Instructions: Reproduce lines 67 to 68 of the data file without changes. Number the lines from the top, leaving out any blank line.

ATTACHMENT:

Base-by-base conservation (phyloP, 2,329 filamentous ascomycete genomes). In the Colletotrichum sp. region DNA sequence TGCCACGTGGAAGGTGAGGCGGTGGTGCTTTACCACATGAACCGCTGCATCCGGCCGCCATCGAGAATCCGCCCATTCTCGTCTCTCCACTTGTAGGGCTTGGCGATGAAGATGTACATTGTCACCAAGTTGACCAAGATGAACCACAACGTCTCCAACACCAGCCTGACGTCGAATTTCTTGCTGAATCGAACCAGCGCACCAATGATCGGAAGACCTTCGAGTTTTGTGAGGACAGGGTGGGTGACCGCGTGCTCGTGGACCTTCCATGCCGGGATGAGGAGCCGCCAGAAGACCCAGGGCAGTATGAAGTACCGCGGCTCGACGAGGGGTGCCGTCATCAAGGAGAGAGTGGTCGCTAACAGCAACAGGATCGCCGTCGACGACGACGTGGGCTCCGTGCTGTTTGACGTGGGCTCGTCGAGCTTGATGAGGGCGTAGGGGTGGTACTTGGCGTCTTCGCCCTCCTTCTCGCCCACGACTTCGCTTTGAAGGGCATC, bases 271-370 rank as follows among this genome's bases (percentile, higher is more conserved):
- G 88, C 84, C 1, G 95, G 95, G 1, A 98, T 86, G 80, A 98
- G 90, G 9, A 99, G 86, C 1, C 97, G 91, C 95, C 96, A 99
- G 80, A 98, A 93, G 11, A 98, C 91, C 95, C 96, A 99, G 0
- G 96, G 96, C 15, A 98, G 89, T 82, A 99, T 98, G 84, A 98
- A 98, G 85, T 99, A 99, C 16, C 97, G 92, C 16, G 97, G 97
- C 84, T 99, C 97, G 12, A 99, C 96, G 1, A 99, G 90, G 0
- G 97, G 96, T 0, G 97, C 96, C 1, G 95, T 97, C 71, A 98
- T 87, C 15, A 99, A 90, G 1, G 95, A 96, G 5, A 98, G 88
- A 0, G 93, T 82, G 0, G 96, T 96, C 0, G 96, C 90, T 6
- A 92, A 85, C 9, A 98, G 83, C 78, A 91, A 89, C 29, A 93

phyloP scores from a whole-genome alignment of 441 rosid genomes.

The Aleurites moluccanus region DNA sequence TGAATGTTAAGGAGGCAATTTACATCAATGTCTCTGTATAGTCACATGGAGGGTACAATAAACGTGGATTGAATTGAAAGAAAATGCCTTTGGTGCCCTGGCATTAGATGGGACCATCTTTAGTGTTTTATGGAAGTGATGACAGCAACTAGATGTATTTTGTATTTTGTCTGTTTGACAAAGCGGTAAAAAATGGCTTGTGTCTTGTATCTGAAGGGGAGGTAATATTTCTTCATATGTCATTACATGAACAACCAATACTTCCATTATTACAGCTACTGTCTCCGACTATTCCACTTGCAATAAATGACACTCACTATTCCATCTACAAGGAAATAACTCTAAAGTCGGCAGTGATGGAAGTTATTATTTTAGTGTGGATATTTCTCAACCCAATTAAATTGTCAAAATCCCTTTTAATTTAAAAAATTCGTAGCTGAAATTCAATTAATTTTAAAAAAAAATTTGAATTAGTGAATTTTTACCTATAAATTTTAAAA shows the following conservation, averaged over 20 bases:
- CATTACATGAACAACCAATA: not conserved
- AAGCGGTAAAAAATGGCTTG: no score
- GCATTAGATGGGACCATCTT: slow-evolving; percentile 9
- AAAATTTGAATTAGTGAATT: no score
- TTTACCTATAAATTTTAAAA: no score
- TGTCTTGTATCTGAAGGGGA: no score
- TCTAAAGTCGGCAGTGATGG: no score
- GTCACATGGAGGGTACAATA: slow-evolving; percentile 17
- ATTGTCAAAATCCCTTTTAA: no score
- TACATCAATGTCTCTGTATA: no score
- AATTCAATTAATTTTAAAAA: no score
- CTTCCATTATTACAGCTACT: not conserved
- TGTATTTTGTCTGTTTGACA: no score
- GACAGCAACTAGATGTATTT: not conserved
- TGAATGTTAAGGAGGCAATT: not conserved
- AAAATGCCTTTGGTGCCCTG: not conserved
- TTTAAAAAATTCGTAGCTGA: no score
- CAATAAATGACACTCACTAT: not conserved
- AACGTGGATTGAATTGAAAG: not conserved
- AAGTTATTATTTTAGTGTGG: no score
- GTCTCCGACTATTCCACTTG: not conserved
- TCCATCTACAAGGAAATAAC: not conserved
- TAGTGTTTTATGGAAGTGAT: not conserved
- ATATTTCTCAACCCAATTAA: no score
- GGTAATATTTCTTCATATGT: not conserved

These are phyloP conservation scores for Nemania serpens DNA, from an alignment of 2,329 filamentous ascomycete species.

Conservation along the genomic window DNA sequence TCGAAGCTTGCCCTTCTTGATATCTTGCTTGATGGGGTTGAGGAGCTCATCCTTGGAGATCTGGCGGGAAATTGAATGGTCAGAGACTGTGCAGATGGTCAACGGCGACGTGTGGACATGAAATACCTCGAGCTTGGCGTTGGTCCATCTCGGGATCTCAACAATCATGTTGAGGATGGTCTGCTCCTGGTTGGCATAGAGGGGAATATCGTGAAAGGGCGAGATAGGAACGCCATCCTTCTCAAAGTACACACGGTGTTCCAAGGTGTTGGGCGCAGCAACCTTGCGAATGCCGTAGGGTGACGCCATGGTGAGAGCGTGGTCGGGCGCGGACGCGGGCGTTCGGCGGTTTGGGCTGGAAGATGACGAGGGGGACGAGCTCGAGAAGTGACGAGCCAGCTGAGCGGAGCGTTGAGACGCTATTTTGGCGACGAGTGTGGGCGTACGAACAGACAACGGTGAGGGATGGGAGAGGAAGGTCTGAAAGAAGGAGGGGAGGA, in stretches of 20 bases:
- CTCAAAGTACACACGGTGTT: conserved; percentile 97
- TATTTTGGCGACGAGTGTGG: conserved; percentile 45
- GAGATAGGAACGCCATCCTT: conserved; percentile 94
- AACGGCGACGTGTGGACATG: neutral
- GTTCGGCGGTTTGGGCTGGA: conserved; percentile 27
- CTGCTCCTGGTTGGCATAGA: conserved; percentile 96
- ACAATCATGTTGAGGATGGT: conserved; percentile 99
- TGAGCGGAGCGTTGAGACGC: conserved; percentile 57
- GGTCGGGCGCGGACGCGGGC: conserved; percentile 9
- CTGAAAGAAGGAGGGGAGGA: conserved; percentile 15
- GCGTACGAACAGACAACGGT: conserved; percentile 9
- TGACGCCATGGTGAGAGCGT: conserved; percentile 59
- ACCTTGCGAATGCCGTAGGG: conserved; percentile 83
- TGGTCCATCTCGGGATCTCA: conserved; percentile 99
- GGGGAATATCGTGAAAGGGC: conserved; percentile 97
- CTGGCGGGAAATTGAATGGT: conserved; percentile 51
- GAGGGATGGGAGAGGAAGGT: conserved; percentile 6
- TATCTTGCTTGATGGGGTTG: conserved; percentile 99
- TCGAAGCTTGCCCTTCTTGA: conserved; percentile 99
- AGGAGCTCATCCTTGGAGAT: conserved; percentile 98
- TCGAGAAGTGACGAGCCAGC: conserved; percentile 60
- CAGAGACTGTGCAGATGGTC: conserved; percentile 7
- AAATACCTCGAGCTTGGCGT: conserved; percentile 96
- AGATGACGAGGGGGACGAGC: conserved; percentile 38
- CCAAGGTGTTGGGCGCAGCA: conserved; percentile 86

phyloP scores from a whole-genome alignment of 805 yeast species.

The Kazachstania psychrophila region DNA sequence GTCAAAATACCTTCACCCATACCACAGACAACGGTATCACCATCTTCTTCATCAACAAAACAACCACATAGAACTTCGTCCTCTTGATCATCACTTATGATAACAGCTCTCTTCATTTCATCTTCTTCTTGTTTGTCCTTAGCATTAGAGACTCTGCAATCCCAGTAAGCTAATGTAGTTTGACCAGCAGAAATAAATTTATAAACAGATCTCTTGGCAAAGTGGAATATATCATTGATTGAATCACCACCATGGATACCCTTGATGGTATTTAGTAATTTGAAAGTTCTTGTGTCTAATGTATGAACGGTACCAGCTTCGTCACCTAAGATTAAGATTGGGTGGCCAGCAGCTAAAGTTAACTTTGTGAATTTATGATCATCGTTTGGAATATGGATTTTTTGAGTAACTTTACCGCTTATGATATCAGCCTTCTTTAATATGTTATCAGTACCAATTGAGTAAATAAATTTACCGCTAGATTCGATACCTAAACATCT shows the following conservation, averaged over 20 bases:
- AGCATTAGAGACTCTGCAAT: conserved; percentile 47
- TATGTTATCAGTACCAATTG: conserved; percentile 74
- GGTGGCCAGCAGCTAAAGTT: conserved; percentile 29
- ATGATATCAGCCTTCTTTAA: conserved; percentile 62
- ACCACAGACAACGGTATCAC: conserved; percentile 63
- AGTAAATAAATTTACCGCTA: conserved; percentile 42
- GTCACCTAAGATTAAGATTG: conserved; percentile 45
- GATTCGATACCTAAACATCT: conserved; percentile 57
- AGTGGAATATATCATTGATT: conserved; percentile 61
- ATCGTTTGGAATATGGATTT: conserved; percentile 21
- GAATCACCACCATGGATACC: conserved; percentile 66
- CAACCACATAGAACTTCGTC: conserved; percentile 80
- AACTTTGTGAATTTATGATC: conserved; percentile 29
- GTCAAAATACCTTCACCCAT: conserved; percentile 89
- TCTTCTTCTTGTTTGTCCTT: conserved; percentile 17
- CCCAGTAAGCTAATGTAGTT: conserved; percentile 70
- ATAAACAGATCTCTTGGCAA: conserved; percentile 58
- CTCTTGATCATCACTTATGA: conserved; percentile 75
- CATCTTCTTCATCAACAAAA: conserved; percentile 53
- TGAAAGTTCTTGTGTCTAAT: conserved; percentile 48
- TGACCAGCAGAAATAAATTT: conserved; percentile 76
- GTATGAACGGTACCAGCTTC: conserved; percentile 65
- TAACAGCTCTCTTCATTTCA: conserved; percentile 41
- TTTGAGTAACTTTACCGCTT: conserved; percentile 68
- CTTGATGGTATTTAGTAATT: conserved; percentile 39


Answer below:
The Kazachstania psychrophila region DNA sequence GTCAAAATACCTTCACCCATACCACAGACAACGGTATCACCATCTTCTTCATCAACAAAACAACCACATAGAACTTCGTCCTCTTGATCATCACTTATGATAACAGCTCTCTTCATTTCATCTTCTTCTTGTTTGTCCTTAGCATTAGAGACTCTGCAATCCCAGTAAGCTAATGTAGTTTGACCAGCAGAAATAAATTTATAAACAGATCTCTTGGCAAAGTGGAATATATCATTGATTGAATCACCACCATGGATACCCTTGATGGTATTTAGTAATTTGAAAGTTCTTGTGTCTAATGTATGAACGGTACCAGCTTCGTCACCTAAGATTAAGATTGGGTGGCCAGCAGCTAAAGTTAACTTTGTGAATTTATGATCATCGTTTGGAATATGGATTTTTTGAGTAACTTTACCGCTTATGATATCAGCCTTCTTTAATATGTTATCAGTACCAATTGAGTAAATAAATTTACCGCTAGATTCGATACCTAAACATCT shows the following conservation, averaged over 20 bases:
- AGCATTAGAGACTCTGCAAT: conserved; percentile 47